Figure 7. (a) Classification of chlorites from altered ultramafics according to [18], (b) Plot showing variation between Al/ (Al+Mg+Fe) and Mg/(Mg+Fe) ratio, (c) Al vs Fe/(Fe+Mg) and (d) Si/Al vs Fe/(Fe+Mg)
4.3. Chlorite Chemistry and Thermometry

Analyses of chlorite flakes from altered ultramafic rocks are summarized in [Table 1]. The chlorites are generally rich in MgO averaging 36.7 a.p.f.u. Based on the structural formulae of chlorite calculated on the basis of 28 oxygens, Si ranges from 6.644 to 8.133 a.p.f.u., Aliv varies between 0 and 1.356 a.p.f.u., Alvi varies between 0.289 and 1.503 a.p.f.u. and the Mg2+ content ranges from 9.749 a.p.f.u. to 10.782 a.p.f.u as compared to Fe2+ whose content varies between 0.410 a.p.f.u. and 0.698 a.p.f.u. The concentrations of Ti, Mn, Ca, Na, K, Cr, and Ni are very low [Table 1]. The sum of the octahedral cations ranges from 11.44 to 11.81 [Table 1]. Based on [18] classification and nomenclature of chlorites, two compositional types have been defined penninite and Talc-chlorite [Figure 7a] with Si concentrations varying from 6.644 to 8.137 a.p.f.u. and Fe/(Fe+Mg) ratios ranging between 0.037 and 0.065 [Table 1]. The results show a slightly positive correlation between Aliv and (Fe/Fe+Mg, [Figure 7b]. Chlorite composition on the Al/(Al+Mg+Fe) vs Mg/(Mg+Fe) plot [Figure 7c] reveals a small range in Mg/(Mg+Fe) ratios from 0.93 to 0.97 a.p.f.u. The concentration of Fe/(Fe+Mg) varies between 0.03 to 0.07 a.p.f.u. The chlorites show a slightly positive correlation on the Fe/(Fe+Mg) vs. Si/Al [Figure 7d].

Using the geothermometers of [13, 24, 41], the formation temperatures of the ubiquitous alteration mineral chlorite were calculated and are presented in [Table 1]. All three geothermometers give relatively consistent values for the individual compositions studied, although the temperatures calculated using [13] are 22-24°C higher than those of [41]. The formation temperatures of chlorite in the altered ultramafic based on [41], range from 20.8 to 165.2°C, [Table 1] with a distinct maximum in the 20-40°C interval [Figure 8].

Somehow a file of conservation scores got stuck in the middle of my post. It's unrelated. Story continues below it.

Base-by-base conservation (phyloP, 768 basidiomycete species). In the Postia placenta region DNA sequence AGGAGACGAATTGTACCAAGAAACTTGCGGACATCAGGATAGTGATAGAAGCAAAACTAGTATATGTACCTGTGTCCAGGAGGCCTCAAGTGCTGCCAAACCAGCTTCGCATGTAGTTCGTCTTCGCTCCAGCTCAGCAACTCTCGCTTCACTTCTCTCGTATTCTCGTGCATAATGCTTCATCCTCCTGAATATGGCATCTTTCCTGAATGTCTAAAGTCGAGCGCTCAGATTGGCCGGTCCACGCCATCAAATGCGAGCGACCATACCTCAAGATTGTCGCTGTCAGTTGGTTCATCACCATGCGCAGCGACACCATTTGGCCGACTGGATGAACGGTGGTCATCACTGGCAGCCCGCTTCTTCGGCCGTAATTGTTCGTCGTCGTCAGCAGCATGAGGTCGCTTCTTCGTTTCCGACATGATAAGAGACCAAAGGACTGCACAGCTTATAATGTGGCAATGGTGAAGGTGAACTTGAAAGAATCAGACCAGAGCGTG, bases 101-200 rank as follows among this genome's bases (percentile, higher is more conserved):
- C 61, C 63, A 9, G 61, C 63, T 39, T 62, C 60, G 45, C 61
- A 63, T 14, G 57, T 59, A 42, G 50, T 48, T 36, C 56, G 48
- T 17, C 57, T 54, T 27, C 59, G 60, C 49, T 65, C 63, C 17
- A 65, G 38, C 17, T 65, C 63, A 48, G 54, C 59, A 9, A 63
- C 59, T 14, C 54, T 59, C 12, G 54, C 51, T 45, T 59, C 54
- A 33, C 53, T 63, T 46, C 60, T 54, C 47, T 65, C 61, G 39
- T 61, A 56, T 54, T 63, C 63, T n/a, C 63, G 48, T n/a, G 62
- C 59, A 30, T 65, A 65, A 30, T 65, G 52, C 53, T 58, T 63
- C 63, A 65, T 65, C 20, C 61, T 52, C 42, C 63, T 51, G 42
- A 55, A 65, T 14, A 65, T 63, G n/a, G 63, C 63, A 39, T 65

Figure 8. Frequency histogram of the calculated temperatures of based on the geothermometer of [41 ]. Chlorite formed at a temperature range from 20 to 180°C but most of the analytical points fall within the 20-40°C

5. Discussion

The metamorphic mineral assemblage in the ultramafics of the Nyong series includes garnet, pyroxene, hornblende in association with serpentine and chlorite representing hydrated phases. Chlorite and tremolite occur as fine-grained symplectic intergrowth while rare relicts of olivine have jackstraw texture now preserved as plumose features defined by very fine-grained chlorite and tremolite. This assemblage defines a lower amphibolite facies metamorphism and the temperature can be constrained using the chlorite geothermometric data as discussed below. Similar metamorphic facies has been documented at the Agnew Wiluna belt in Australia [42]. At this deposit, pyrrotite is absent as it has been oxidised to magnetite, a feature also recognizable in the Nyong ultramafics.

The most important metamorphic reaction as far as the chalcophile metals are concerned would have been the serpentinisation of olivine, which would have resulted in the production of magnetite [Figure 5b and Figure 5c] as well as the generation of reducing conditions [45]. Such conditions would not have been conducive for the mobilization of Cu, nor indeed any of the chalcophile metals, even though S would have been mobilized.